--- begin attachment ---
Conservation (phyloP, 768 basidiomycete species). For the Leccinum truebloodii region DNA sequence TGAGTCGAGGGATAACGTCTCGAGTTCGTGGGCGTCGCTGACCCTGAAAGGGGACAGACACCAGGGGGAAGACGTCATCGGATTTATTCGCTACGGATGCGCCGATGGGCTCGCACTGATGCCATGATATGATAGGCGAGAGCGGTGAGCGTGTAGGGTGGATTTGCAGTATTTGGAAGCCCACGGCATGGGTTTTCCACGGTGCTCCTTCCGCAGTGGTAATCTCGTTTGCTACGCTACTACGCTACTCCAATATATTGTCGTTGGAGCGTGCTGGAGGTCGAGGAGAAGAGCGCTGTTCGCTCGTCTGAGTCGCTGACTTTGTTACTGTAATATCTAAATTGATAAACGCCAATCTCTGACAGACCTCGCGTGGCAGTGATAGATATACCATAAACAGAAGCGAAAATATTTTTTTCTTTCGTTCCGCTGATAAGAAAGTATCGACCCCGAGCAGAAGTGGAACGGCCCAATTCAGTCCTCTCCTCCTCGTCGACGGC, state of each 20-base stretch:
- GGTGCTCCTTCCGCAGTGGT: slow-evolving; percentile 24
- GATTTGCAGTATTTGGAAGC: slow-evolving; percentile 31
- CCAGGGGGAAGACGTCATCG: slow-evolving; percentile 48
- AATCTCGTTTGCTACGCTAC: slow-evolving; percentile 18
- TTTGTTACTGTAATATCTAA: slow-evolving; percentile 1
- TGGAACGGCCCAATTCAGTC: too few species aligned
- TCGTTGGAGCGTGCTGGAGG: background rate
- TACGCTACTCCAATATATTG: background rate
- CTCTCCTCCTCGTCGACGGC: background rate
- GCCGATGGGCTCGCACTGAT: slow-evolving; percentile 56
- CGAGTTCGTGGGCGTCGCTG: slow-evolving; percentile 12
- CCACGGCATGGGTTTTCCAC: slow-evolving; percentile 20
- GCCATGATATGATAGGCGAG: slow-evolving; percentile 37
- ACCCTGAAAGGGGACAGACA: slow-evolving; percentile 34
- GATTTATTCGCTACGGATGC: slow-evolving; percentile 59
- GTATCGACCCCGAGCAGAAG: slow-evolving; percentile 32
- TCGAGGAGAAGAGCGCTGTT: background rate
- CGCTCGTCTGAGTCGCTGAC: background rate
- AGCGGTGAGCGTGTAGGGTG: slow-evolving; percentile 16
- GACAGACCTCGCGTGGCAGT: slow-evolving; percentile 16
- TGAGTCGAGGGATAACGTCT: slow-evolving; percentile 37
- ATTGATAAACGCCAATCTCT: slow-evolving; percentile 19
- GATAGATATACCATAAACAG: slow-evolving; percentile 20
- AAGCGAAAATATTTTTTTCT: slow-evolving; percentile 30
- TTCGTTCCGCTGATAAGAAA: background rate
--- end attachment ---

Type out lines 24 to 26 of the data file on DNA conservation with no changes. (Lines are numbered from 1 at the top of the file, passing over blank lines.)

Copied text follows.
- GATAGATATACCATAAACAG: slow-evolving; percentile 20
- AAGCGAAAATATTTTTTTCT: slow-evolving; percentile 30
- TTCGTTCCGCTGATAAGAAA: background rate